Mike Hodgson wrote:In addition to the ordinary need for balancing of tokens, it would also be necessary to ensure the Annetts Keys worked back in due course, so presumably it wasn't just a case of issuing plain tokens to trains not stopping, sometimes it would be how the Annetts Keys got home. Most of these sidings could only conveniently be worked in one direction, so there would be a tendency for the keys to accumulate at the advance end. The box in rear finding the Annetts Keys were all at the wrong end when he needed one is perhaps an easier mistake to make, but again I have never heard any mention of it.
davidwoodcock wrote:Local instruction, perhaps, that in the reverse direction any available tokens+AKs should always be issued in preference to plain ones. An easy instruction to adhere to which would ensure that the tokens+AKs would always migrate to the end of the section where they were needed.
Mike Hodgson wrote:davidwoodcock wrote:Local instruction, perhaps, that in the reverse direction any available tokens+AKs should always be issued in preference to plain ones. An easy instruction to adhere to which would ensure that the tokens+AKs would always migrate to the end of the section where they were needed.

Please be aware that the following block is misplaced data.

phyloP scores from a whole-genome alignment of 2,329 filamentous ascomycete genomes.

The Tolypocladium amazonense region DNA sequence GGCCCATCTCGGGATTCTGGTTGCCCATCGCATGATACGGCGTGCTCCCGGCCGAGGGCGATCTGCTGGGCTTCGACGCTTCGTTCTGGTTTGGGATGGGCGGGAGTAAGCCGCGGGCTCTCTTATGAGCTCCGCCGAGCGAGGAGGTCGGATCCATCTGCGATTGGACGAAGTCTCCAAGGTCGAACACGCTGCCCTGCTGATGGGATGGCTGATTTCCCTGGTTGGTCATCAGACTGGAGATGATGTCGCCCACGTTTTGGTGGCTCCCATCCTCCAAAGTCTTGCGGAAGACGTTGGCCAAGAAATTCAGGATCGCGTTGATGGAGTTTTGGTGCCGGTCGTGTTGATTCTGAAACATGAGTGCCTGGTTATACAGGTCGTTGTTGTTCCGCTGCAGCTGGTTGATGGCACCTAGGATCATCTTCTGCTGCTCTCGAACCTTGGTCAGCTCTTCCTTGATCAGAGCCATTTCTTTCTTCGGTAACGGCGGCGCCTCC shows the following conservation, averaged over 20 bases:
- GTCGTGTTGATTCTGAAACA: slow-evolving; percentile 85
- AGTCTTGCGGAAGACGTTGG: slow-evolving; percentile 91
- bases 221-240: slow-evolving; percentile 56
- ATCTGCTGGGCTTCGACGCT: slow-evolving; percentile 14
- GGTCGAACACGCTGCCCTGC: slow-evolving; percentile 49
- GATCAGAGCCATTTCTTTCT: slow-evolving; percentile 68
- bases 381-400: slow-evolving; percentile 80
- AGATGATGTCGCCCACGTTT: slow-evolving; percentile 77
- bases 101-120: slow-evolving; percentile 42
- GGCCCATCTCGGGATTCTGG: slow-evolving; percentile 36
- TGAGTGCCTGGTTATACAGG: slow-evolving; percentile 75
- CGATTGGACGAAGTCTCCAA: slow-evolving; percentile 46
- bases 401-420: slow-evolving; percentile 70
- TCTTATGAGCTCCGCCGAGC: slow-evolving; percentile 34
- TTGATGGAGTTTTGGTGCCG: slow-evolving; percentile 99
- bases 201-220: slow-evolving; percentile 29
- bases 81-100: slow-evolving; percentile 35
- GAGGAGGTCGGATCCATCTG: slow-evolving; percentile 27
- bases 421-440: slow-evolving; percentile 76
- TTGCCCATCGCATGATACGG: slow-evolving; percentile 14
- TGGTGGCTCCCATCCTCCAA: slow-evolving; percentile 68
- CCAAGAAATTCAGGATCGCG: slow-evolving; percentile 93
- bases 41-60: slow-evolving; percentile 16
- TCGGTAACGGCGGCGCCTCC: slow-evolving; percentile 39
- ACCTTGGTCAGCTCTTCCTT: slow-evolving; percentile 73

Eminently reasonable of course, but would the GWR have taken the trouble to spell this out in their "footnotes" or would they have relied on signalmen's common sense? Such an instruction is not safety-critical - its impact is only inconvenience/delay.
davidwoodcock wrote:after all it wasn't unknown for pilotman working to be introduced because it actually proved impossible to staff essential single line boxes.
Mike Hodgson wrote:Those all have keys on the ends, so unless there are plain ones at the other end, the accumulation problem doesn't arise.
davidwoodcock wrote:Yes, John, it probably requires more staff in total but the point is that none of those staff have to be signalmen passed out for the relevant boxes. I assure you that it happened and sometimes for weeks on end, the boxes concerned were at locations where no trains were booked to pass (in the thinner timetables imposed prior to "Beeching" closures) but which had no provision for the introduction of long-section working.
S&TEngineer wrote:Mmm....There appear to be three key tokens in the middle left hand magazine slot and the bottom one doesn't seem to have an Annetts Key end.
John Hinson wrote:Weeks on end? Holy smoke. I wonder how they got away with that without HQ finding out. A person qualified to act as Responsible Officer or Pilotman should be able to train and pass out a branch line box in a day.
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